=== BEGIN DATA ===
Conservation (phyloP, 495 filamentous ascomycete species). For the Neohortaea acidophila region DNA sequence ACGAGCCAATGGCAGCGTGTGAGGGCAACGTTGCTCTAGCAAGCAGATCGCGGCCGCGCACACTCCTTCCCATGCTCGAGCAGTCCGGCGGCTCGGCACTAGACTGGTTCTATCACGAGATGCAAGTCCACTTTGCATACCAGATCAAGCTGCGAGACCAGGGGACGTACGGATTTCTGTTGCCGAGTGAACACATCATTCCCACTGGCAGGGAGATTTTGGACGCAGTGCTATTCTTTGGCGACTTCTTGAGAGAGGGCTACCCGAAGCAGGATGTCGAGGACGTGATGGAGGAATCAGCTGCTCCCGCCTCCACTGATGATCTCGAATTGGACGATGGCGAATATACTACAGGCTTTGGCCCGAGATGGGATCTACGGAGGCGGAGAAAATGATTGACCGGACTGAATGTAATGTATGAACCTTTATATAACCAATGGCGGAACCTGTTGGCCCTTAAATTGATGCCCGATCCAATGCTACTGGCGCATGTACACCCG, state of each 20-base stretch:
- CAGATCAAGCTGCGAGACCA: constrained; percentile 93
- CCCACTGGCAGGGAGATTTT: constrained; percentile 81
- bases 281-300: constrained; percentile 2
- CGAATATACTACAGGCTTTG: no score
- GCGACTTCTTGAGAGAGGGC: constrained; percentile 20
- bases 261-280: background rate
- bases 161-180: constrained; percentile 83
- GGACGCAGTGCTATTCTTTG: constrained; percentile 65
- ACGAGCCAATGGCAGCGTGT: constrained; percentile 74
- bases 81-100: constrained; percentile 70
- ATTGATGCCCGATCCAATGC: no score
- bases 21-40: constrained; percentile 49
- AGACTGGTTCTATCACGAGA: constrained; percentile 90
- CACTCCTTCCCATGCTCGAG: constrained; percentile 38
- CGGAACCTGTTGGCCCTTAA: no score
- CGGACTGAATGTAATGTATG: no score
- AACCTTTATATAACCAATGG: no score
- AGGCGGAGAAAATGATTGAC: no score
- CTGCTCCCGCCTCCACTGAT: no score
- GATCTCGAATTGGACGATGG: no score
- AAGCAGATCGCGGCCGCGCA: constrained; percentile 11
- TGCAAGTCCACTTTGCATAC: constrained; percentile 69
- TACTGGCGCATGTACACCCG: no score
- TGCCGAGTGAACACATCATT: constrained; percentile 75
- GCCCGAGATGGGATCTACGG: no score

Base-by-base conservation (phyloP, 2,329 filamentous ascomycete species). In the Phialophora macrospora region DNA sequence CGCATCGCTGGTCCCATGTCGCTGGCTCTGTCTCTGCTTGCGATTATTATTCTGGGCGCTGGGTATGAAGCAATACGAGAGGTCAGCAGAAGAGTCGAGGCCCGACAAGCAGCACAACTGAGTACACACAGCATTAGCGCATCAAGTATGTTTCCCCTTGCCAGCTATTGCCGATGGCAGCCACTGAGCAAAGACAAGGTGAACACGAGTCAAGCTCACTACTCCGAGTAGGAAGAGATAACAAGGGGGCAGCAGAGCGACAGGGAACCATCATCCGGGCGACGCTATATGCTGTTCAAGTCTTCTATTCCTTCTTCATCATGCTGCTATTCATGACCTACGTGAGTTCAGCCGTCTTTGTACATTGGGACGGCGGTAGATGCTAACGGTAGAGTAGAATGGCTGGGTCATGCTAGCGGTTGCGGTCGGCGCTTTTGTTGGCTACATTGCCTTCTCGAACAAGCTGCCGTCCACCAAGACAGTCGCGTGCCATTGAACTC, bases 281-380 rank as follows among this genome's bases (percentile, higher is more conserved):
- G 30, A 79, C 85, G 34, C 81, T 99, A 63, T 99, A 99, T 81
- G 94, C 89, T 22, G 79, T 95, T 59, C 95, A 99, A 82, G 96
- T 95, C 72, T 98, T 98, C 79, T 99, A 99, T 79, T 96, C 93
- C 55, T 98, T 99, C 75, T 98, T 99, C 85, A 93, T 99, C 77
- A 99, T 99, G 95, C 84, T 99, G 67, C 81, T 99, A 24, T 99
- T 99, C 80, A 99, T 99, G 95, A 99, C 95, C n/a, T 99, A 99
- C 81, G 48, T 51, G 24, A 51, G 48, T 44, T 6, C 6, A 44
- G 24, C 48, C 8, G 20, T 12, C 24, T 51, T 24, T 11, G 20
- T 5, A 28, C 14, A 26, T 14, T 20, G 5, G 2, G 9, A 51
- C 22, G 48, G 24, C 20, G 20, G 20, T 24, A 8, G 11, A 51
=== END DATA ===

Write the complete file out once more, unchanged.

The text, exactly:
Conservation (phyloP, 495 filamentous ascomycete species). For the Neohortaea acidophila region DNA sequence ACGAGCCAATGGCAGCGTGTGAGGGCAACGTTGCTCTAGCAAGCAGATCGCGGCCGCGCACACTCCTTCCCATGCTCGAGCAGTCCGGCGGCTCGGCACTAGACTGGTTCTATCACGAGATGCAAGTCCACTTTGCATACCAGATCAAGCTGCGAGACCAGGGGACGTACGGATTTCTGTTGCCGAGTGAACACATCATTCCCACTGGCAGGGAGATTTTGGACGCAGTGCTATTCTTTGGCGACTTCTTGAGAGAGGGCTACCCGAAGCAGGATGTCGAGGACGTGATGGAGGAATCAGCTGCTCCCGCCTCCACTGATGATCTCGAATTGGACGATGGCGAATATACTACAGGCTTTGGCCCGAGATGGGATCTACGGAGGCGGAGAAAATGATTGACCGGACTGAATGTAATGTATGAACCTTTATATAACCAATGGCGGAACCTGTTGGCCCTTAAATTGATGCCCGATCCAATGCTACTGGCGCATGTACACCCG, state of each 20-base stretch:
- CAGATCAAGCTGCGAGACCA: constrained; percentile 93
- CCCACTGGCAGGGAGATTTT: constrained; percentile 81
- bases 281-300: constrained; percentile 2
- CGAATATACTACAGGCTTTG: no score
- GCGACTTCTTGAGAGAGGGC: constrained; percentile 20
- bases 261-280: background rate
- bases 161-180: constrained; percentile 83
- GGACGCAGTGCTATTCTTTG: constrained; percentile 65
- ACGAGCCAATGGCAGCGTGT: constrained; percentile 74
- bases 81-100: constrained; percentile 70
- ATTGATGCCCGATCCAATGC: no score
- bases 21-40: constrained; percentile 49
- AGACTGGTTCTATCACGAGA: constrained; percentile 90
- CACTCCTTCCCATGCTCGAG: constrained; percentile 38
- CGGAACCTGTTGGCCCTTAA: no score
- CGGACTGAATGTAATGTATG: no score
- AACCTTTATATAACCAATGG: no score
- AGGCGGAGAAAATGATTGAC: no score
- CTGCTCCCGCCTCCACTGAT: no score
- GATCTCGAATTGGACGATGG: no score
- AAGCAGATCGCGGCCGCGCA: constrained; percentile 11
- TGCAAGTCCACTTTGCATAC: constrained; percentile 69
- TACTGGCGCATGTACACCCG: no score
- TGCCGAGTGAACACATCATT: constrained; percentile 75
- GCCCGAGATGGGATCTACGG: no score

Base-by-base conservation (phyloP, 2,329 filamentous ascomycete species). In the Phialophora macrospora region DNA sequence CGCATCGCTGGTCCCATGTCGCTGGCTCTGTCTCTGCTTGCGATTATTATTCTGGGCGCTGGGTATGAAGCAATACGAGAGGTCAGCAGAAGAGTCGAGGCCCGACAAGCAGCACAACTGAGTACACACAGCATTAGCGCATCAAGTATGTTTCCCCTTGCCAGCTATTGCCGATGGCAGCCACTGAGCAAAGACAAGGTGAACACGAGTCAAGCTCACTACTCCGAGTAGGAAGAGATAACAAGGGGGCAGCAGAGCGACAGGGAACCATCATCCGGGCGACGCTATATGCTGTTCAAGTCTTCTATTCCTTCTTCATCATGCTGCTATTCATGACCTACGTGAGTTCAGCCGTCTTTGTACATTGGGACGGCGGTAGATGCTAACGGTAGAGTAGAATGGCTGGGTCATGCTAGCGGTTGCGGTCGGCGCTTTTGTTGGCTACATTGCCTTCTCGAACAAGCTGCCGTCCACCAAGACAGTCGCGTGCCATTGAACTC, bases 281-380 rank as follows among this genome's bases (percentile, higher is more conserved):
- G 30, A 79, C 85, G 34, C 81, T 99, A 63, T 99, A 99, T 81
- G 94, C 89, T 22, G 79, T 95, T 59, C 95, A 99, A 82, G 96
- T 95, C 72, T 98, T 98, C 79, T 99, A 99, T 79, T 96, C 93
- C 55, T 98, T 99, C 75, T 98, T 99, C 85, A 93, T 99, C 77
- A 99, T 99, G 95, C 84, T 99, G 67, C 81, T 99, A 24, T 99
- T 99, C 80, A 99, T 99, G 95, A 99, C 95, C n/a, T 99, A 99
- C 81, G 48, T 51, G 24, A 51, G 48, T 44, T 6, C 6, A 44
- G 24, C 48, C 8, G 20, T 12, C 24, T 51, T 24, T 11, G 20
- T 5, A 28, C 14, A 26, T 14, T 20, G 5, G 2, G 9, A 51
- C 22, G 48, G 24, C 20, G 20, G 20, T 24, A 8, G 11, A 51